US watchdog the Securities and Exchange Commission (SEC) plans to tap the expertise of a high-frequency trading (HFT) firm to bolster its understanding of low-latency markets.
As part of the so-called Midas project, Tradeworx, a New Jersey-based proprietary trading firm, will reportedly sell the watchdog technology that gives it access to real-time bid and offer data from the US’ 13 stock exchanges.
Using the data, the SEC will be able to determine how HFT strategies interact with the market.
According to the reports, Tradeworx will offer the SEC the same data it sells to other clients, as well as analytical tools the firm uses internally to analyse market patterns. The HFT firm will not have visibility on how the SEC is using the system.
Although the SEC already has a number of proposed or available monitoring tools that can be used to keep tabs on the activity of different participants, industry observers suggest partnering with an HFT firm will help it get up to speed a lot faster.
“The SEC, like any regulator, is nowhere near as sophisticated as firms which specialise in particular areas like HFT and this partnership appears to be a recognition of that,” Sean Owens, director of fixed income and derivatives at financial consultancy Woodbine Associates, told theTRADEnews.com. “In this agreement, the SEC wants their surveillance to be more timely. Like the large trader identification rule, they want to be faster in the ability to spot potentially harmful market activity.”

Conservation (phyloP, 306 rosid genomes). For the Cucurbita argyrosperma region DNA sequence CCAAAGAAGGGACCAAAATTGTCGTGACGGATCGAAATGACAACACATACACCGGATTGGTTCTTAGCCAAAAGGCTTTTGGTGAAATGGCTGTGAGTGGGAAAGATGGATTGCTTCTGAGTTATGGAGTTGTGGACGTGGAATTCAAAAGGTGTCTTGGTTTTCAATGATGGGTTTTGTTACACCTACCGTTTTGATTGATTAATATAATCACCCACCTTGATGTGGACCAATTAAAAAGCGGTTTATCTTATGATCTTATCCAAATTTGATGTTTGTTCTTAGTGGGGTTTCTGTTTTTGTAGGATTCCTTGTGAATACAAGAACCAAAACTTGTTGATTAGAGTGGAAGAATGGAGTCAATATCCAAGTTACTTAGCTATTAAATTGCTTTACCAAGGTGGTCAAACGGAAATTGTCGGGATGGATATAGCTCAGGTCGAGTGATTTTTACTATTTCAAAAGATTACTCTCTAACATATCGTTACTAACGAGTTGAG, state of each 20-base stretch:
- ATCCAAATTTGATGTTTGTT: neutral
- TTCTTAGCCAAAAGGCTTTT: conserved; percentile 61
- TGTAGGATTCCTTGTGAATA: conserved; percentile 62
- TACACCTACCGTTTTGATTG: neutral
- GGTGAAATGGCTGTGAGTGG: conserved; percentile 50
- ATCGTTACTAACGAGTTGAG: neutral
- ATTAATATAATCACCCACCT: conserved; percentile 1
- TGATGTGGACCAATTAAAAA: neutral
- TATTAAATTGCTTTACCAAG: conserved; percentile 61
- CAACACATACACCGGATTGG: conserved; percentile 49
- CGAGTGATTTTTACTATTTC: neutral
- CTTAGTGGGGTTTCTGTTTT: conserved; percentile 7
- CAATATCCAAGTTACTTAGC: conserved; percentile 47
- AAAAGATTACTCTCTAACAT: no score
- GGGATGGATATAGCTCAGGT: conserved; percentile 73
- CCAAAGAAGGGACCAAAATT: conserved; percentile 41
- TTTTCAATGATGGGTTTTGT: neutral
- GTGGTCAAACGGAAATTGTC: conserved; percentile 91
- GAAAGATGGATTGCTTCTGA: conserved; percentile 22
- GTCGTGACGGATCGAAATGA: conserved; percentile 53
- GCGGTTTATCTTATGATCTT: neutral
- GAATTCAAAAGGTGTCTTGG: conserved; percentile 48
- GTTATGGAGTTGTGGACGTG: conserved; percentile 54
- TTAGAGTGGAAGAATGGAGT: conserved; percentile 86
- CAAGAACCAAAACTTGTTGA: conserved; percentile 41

The large trader identification (LTID) rule was proposed shortly after the 6 May 2010 flash crash and was designed to bolster the oversight of market activity. The LTID imposes reporting requirements on market participants that trade over a certain amount in US-listed stocks and is used by the SEC to reconstruct and investigate significant market events.
The regulator is also waiting for US exchanges, in their role as self-regulatory organisations, to propose a consolidated audit trail (CAT) that will combine securities trading data across multiple US equity markets into a single database for the first time.
The CAT, which is likely to be implemented in 2014, will help the SEC better detect insider trading and market manipulation across multiple markets.